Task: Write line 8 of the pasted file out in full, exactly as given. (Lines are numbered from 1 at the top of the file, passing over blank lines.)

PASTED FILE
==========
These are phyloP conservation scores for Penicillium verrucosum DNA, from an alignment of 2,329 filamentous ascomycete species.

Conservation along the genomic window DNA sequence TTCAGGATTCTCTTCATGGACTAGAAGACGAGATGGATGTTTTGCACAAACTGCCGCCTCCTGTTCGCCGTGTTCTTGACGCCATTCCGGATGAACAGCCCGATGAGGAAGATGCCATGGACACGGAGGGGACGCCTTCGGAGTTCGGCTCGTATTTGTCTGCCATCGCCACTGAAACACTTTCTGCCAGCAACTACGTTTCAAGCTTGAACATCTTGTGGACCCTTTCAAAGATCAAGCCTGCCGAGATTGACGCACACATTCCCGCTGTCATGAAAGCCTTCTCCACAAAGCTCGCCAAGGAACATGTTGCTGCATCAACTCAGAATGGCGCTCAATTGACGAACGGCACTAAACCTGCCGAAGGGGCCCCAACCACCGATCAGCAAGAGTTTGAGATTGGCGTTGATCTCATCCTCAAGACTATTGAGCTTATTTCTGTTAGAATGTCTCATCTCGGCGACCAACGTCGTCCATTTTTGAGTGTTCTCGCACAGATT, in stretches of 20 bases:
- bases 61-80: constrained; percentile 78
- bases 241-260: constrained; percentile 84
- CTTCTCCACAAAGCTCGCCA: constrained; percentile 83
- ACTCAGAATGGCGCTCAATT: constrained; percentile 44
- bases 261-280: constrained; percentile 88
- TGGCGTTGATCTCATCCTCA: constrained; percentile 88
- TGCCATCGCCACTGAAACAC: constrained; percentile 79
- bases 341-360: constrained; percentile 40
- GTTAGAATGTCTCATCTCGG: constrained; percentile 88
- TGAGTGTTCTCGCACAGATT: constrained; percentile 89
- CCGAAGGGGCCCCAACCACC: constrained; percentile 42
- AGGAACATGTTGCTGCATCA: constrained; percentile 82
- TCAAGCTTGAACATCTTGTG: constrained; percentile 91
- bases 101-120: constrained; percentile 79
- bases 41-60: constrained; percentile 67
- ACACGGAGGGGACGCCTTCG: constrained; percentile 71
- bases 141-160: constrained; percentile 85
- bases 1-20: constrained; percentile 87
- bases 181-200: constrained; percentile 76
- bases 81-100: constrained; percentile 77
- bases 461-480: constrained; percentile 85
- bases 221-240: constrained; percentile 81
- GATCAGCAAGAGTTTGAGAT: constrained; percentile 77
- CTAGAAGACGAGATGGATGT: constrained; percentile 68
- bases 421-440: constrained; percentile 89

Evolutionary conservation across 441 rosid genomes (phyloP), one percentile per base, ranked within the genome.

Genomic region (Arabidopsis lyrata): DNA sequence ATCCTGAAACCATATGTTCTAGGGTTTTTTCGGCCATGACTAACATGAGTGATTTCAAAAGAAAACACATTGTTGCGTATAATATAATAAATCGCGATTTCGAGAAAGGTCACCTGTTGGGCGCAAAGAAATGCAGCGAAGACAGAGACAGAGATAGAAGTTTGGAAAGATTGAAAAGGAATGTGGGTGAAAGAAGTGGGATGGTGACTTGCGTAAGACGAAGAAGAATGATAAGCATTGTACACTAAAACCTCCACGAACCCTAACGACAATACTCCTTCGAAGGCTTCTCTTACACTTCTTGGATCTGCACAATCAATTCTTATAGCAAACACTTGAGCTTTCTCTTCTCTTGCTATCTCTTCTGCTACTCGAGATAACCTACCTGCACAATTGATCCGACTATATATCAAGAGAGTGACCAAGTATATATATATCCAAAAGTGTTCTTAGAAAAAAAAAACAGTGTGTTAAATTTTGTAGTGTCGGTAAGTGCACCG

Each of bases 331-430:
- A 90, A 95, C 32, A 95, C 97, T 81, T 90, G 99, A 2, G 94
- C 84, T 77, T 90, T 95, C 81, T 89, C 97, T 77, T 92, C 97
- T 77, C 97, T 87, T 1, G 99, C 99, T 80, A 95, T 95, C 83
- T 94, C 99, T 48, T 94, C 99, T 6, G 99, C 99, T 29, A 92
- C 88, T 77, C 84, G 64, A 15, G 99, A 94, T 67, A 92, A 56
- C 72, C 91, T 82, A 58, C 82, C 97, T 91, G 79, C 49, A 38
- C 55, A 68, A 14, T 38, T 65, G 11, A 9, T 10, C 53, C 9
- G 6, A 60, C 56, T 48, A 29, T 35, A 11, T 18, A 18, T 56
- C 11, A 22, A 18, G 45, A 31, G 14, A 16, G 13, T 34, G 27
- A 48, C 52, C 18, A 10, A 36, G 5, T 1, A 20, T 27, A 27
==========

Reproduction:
- TGGCGTTGATCTCATCCTCA: constrained; percentile 88